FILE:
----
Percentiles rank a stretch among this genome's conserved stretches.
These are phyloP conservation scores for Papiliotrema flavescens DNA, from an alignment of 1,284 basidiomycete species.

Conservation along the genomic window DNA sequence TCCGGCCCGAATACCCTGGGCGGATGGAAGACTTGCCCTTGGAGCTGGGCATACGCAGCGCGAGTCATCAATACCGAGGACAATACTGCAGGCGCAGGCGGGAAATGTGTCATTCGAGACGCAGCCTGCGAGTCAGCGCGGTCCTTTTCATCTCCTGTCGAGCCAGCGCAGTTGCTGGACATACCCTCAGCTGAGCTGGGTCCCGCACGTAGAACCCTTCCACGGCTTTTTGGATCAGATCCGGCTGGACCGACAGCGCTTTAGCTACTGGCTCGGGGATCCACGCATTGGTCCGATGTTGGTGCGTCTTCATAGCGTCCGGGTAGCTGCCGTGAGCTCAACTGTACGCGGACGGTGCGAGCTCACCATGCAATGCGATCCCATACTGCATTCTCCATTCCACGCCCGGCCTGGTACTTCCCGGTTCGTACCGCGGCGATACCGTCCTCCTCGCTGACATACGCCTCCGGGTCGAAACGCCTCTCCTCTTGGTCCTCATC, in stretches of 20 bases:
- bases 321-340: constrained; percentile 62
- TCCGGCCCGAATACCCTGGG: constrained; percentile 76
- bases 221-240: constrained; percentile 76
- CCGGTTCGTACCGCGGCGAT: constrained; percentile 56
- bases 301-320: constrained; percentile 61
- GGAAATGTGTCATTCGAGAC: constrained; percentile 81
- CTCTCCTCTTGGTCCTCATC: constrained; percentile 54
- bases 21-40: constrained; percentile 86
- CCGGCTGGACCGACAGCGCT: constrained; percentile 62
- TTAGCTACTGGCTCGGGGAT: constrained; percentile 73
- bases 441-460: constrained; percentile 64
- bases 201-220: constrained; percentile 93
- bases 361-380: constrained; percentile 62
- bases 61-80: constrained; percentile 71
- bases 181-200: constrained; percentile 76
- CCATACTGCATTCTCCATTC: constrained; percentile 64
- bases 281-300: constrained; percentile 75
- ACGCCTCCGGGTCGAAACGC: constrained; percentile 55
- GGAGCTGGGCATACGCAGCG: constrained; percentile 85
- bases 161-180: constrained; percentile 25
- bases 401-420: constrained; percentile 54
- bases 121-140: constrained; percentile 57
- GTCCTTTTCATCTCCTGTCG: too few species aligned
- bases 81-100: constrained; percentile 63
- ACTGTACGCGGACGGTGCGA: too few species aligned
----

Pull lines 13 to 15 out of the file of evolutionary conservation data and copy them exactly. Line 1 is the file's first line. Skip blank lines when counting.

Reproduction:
- TTAGCTACTGGCTCGGGGAT: constrained; percentile 73
- bases 441-460: constrained; percentile 64
- bases 201-220: constrained; percentile 93